Is there an end to the stupid? It's a rhetorical question, don't answer. Eric Cantor's remarks about federal aid and Tuesday's earthquake centered in his district transcend stupid and go straight to dense.
“There is an appropriate federal role in incidents like this,” Cantor said. That role? The bare minimum. According to Cantor, Congress’s traditional practice of providing disaster relief without strings attached — a policy its followed for years — is going way beyond the call of duty. If Virginia Gov. Bob McDonnell (R) asks for federal aid, Cantor insists that the relief be offset elsewhere in the federal budget:
The next step will be for Virginia Gov. Bob McDonnell (R) to decide whether to make an appeal for federal aid, Cantor said. The House Majority Leader would support such an effort but would look to offset the cost elsewhere in the federal budget.
But that's not the worst of what he said. It's quite similar to what he said after Joplin, MO was devastated by a tornado. No, the real stupid came after the initial selfish, heartless, disgusting, cynical denial of federal aid.
While touring the damage in his district, Cantor surmised, “Obviously, the problem is that people in Virginia don’t have earthquake insurance.” As the Insurance Information Institute notes, “earthquakes are not covered under standard U.S. homeowners or business insurance policies, although supplemental coverage is usually available.” So, for Cantor, the problem here is that Virginians didn’t have the foresight to predict an exceedingly rare natural disaster and pay out of their own pocket in advance.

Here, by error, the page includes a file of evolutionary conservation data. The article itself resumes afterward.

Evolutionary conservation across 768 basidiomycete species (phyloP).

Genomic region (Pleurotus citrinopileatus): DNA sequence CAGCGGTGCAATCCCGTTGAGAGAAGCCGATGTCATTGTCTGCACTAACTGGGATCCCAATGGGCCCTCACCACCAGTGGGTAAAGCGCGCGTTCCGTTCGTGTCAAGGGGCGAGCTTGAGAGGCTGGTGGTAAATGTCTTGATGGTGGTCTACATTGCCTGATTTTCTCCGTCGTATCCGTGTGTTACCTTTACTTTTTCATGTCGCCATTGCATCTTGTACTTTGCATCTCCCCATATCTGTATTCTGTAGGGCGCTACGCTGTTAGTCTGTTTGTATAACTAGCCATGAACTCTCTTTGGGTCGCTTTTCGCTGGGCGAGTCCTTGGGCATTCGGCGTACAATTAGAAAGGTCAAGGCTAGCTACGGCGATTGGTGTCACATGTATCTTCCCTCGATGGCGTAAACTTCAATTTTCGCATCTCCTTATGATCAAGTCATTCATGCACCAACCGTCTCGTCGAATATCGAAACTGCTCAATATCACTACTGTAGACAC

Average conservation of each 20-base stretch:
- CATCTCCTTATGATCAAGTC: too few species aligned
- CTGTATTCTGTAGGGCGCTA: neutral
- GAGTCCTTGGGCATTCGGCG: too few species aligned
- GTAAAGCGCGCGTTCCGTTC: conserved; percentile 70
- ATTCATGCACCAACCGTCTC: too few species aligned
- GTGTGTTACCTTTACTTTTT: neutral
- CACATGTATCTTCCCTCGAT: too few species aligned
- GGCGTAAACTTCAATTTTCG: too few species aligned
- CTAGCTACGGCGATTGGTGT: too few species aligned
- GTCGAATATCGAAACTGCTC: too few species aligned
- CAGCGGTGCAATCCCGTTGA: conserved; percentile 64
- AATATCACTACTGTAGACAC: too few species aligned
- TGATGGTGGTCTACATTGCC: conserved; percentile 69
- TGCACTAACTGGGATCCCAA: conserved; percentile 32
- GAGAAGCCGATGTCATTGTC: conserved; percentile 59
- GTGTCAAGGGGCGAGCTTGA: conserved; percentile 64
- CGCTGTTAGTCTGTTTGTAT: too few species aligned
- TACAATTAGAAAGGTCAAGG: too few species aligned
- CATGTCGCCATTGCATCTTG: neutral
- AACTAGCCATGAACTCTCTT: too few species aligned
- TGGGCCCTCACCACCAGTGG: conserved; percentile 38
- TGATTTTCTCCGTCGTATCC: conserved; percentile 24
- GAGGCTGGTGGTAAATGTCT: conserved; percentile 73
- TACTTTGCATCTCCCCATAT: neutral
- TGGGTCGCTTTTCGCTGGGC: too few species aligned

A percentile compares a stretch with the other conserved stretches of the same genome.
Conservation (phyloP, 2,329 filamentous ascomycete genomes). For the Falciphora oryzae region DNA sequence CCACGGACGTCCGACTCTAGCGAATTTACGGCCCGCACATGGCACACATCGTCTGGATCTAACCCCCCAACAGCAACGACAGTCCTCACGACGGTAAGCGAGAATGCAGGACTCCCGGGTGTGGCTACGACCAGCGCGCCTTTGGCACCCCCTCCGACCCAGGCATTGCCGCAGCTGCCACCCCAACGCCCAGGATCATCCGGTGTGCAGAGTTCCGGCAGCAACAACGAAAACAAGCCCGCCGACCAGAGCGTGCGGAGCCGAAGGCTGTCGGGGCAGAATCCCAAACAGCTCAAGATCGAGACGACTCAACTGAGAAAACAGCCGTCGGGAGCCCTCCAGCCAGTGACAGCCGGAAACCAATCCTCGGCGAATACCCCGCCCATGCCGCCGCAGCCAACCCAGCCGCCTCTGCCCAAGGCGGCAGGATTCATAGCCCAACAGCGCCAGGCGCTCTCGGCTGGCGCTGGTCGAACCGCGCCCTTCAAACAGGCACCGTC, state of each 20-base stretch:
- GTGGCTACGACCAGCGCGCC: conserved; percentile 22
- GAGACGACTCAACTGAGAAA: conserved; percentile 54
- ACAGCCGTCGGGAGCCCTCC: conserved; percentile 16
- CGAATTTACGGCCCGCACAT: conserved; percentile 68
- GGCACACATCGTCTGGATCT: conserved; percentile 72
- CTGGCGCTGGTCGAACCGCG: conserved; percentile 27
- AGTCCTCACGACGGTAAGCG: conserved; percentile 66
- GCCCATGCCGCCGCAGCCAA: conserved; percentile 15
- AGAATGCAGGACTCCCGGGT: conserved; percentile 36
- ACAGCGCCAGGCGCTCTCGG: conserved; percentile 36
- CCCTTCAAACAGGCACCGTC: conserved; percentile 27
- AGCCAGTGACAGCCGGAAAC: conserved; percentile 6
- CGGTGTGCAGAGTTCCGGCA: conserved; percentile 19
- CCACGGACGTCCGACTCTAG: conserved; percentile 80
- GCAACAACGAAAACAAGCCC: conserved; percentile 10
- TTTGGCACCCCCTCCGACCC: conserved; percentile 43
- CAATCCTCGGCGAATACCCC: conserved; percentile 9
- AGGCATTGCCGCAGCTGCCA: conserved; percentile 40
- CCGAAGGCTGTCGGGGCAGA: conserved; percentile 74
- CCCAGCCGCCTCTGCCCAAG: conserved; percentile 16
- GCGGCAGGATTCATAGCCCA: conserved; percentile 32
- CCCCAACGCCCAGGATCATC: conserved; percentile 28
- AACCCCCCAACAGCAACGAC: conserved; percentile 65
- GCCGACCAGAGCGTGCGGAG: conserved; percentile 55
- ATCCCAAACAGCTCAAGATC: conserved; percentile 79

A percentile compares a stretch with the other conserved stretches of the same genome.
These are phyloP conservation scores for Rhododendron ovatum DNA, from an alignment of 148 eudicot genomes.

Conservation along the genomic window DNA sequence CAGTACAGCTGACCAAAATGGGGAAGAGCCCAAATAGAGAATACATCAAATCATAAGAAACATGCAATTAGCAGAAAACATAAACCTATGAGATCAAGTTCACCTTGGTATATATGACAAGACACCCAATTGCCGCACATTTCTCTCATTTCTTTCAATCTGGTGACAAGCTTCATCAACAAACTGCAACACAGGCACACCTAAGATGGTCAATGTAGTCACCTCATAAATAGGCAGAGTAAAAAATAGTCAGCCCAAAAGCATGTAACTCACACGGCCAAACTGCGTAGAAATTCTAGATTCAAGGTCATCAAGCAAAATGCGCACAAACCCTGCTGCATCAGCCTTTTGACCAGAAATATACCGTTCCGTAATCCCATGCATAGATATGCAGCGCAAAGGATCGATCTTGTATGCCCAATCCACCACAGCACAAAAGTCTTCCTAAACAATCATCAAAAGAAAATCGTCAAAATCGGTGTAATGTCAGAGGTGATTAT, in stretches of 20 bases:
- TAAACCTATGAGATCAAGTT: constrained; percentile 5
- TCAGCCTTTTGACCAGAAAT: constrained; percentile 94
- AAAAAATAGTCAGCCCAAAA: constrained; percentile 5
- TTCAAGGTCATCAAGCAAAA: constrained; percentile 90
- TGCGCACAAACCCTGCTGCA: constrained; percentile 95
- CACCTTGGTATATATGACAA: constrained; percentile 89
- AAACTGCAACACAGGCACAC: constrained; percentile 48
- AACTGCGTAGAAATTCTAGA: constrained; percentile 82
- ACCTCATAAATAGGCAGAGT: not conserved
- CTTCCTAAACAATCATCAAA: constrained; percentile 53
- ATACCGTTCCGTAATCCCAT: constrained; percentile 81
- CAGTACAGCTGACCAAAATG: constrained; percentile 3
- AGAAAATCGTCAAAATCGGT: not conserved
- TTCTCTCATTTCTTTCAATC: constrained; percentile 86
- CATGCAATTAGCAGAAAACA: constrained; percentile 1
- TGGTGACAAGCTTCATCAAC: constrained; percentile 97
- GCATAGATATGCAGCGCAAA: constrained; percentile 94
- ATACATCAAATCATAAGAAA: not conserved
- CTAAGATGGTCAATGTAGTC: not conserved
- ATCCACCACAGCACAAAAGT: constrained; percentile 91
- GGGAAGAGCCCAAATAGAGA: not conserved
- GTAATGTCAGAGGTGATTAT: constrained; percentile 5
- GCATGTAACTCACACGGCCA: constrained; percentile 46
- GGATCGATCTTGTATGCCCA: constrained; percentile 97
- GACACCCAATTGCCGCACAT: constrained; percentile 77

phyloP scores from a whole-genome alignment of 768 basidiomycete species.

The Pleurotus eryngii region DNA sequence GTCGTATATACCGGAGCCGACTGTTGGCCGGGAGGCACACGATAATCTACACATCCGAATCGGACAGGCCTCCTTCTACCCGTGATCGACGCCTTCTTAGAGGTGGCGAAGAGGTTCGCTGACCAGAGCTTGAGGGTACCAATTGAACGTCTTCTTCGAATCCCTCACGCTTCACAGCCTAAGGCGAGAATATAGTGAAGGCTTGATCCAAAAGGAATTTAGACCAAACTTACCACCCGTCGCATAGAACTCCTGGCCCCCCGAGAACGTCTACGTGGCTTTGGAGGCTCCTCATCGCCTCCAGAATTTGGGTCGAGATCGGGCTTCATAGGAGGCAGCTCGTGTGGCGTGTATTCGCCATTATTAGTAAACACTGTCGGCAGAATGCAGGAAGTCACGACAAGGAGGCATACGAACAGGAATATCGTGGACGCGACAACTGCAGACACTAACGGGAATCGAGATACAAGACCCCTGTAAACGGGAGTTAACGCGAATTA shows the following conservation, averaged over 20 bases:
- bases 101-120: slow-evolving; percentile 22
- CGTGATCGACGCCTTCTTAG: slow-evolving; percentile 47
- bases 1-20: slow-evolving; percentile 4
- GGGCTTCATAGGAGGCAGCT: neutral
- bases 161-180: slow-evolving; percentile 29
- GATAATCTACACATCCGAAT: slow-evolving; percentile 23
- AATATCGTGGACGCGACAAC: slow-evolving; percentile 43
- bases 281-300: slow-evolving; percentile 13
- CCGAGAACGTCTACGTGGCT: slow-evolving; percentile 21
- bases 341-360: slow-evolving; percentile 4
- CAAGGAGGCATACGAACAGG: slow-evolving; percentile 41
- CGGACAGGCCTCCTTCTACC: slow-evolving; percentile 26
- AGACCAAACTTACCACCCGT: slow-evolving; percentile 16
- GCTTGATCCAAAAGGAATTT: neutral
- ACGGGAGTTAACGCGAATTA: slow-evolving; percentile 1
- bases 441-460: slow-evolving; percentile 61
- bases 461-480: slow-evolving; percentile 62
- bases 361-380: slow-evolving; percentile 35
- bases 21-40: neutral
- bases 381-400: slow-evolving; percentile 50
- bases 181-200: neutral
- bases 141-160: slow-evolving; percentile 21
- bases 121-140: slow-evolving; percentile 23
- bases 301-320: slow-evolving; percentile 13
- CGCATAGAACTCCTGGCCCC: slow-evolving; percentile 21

Until last Tuesday, the largest earthquake to hit that region was a 3.2 magnitude quake in 2010. Buildings along that corridor are not built to be earthquake-safe. This is because earthquakes are rare. If one were to buy supplemental disaster insurance, it would more likely be insurance to cover damage due to hurricanes, not earthquakes, assuming any insurer would actually sell earthquake insurance in a non-earthquake zone where buildings are not built to withstand earthquakes.
How stupid is this? We all know Cantor is the insurance and financial industry golden boy, but I'd be embarrassed to have bought and paid for such a stupid politician if I were his keepers. What's next? Denying federal aid to people in Hawaii for not buying insurance against blizzards?
Even as Hurricane Irene bears down on the East Coast – Gov. Bob McDonnell (R) has already declared a state of emergency in Virginia – Cantor is also refusing to pay for hurricane disaster relief unless Congress cuts spending elsewhere. When asked about paying for potential hurricane damage by TPM, Cantor spokesperson Laena Fallon responded, “as you know, Eric has consistently said that additional funds for federal disaster relief ought to be offset with spending cuts.”